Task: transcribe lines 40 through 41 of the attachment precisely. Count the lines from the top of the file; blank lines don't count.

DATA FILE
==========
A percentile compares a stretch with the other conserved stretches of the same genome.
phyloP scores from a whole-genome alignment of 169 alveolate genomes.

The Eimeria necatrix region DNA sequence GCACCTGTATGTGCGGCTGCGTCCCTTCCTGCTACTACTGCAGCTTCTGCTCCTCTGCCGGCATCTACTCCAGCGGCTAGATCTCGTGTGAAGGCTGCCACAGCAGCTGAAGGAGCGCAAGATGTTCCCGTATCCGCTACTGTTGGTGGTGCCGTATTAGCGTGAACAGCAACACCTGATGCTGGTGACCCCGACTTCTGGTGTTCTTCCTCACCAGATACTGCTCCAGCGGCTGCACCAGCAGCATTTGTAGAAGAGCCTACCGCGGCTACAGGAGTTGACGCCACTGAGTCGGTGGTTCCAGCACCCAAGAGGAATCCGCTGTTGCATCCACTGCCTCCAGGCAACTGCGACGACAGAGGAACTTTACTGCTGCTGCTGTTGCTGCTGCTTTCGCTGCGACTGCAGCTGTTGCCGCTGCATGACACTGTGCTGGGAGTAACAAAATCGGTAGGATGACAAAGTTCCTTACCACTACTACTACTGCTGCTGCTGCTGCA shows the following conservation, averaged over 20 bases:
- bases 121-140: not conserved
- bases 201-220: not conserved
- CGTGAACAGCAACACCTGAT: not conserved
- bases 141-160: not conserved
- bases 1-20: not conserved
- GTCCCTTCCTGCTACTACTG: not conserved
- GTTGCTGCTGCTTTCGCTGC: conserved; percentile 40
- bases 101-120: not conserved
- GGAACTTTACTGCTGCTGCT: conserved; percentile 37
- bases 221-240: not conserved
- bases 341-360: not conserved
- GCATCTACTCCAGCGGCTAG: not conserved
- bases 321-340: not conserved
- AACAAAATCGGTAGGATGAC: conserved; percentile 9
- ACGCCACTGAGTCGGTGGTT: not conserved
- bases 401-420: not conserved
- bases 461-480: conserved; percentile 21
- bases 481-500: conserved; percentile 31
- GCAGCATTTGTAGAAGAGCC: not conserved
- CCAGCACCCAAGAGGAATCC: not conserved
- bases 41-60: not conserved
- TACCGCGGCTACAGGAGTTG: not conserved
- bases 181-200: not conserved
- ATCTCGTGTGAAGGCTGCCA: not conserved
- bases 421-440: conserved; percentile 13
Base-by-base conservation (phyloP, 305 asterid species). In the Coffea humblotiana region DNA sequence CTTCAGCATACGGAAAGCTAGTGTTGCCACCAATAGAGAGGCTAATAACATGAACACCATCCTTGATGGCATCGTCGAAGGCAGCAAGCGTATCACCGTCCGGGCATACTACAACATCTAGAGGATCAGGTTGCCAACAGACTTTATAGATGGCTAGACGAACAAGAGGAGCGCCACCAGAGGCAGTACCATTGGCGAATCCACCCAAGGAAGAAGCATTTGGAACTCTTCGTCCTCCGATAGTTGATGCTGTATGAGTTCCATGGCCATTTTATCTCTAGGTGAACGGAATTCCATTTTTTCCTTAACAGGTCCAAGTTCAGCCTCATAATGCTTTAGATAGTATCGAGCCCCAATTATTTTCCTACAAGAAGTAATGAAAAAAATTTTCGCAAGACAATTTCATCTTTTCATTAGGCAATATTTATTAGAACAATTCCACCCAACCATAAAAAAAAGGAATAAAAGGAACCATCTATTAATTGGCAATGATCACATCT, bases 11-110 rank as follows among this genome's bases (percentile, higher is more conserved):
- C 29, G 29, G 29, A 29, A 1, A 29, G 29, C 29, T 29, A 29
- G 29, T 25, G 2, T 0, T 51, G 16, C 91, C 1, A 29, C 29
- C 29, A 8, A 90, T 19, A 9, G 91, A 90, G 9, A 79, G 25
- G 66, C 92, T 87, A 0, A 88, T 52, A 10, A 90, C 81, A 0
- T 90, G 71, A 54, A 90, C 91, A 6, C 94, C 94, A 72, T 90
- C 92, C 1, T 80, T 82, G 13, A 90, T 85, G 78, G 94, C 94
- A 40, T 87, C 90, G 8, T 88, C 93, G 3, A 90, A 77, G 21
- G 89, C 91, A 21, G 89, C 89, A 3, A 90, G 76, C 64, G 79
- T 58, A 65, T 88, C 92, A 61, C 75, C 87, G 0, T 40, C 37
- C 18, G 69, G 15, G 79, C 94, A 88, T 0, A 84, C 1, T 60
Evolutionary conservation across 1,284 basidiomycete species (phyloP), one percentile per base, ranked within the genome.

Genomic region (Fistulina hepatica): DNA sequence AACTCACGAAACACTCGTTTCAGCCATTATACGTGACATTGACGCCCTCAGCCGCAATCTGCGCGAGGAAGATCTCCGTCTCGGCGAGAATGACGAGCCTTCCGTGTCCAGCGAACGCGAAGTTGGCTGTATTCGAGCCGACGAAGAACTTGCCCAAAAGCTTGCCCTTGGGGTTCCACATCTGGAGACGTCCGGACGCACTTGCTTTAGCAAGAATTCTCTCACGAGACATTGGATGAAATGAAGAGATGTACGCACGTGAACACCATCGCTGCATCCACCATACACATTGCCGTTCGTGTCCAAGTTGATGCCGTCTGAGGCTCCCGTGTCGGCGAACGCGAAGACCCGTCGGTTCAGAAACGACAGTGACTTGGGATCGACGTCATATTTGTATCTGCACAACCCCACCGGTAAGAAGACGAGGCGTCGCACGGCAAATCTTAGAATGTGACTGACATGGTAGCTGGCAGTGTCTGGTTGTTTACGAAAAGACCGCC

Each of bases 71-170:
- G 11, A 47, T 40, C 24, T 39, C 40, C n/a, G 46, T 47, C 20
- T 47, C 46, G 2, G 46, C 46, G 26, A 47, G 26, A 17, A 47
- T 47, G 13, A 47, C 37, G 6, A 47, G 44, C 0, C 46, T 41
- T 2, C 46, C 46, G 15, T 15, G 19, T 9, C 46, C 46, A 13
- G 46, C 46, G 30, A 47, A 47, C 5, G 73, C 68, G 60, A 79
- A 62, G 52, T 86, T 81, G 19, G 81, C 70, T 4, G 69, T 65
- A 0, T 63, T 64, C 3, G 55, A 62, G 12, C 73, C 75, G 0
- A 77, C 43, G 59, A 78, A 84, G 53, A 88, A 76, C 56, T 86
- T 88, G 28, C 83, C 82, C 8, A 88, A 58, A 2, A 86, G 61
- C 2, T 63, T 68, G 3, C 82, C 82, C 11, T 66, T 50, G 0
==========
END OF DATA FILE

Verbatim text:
Evolutionary conservation across 1,284 basidiomycete species (phyloP), one percentile per base, ranked within the genome.

Genomic region (Fistulina hepatica): DNA sequence AACTCACGAAACACTCGTTTCAGCCATTATACGTGACATTGACGCCCTCAGCCGCAATCTGCGCGAGGAAGATCTCCGTCTCGGCGAGAATGACGAGCCTTCCGTGTCCAGCGAACGCGAAGTTGGCTGTATTCGAGCCGACGAAGAACTTGCCCAAAAGCTTGCCCTTGGGGTTCCACATCTGGAGACGTCCGGACGCACTTGCTTTAGCAAGAATTCTCTCACGAGACATTGGATGAAATGAAGAGATGTACGCACGTGAACACCATCGCTGCATCCACCATACACATTGCCGTTCGTGTCCAAGTTGATGCCGTCTGAGGCTCCCGTGTCGGCGAACGCGAAGACCCGTCGGTTCAGAAACGACAGTGACTTGGGATCGACGTCATATTTGTATCTGCACAACCCCACCGGTAAGAAGACGAGGCGTCGCACGGCAAATCTTAGAATGTGACTGACATGGTAGCTGGCAGTGTCTGGTTGTTTACGAAAAGACCGCC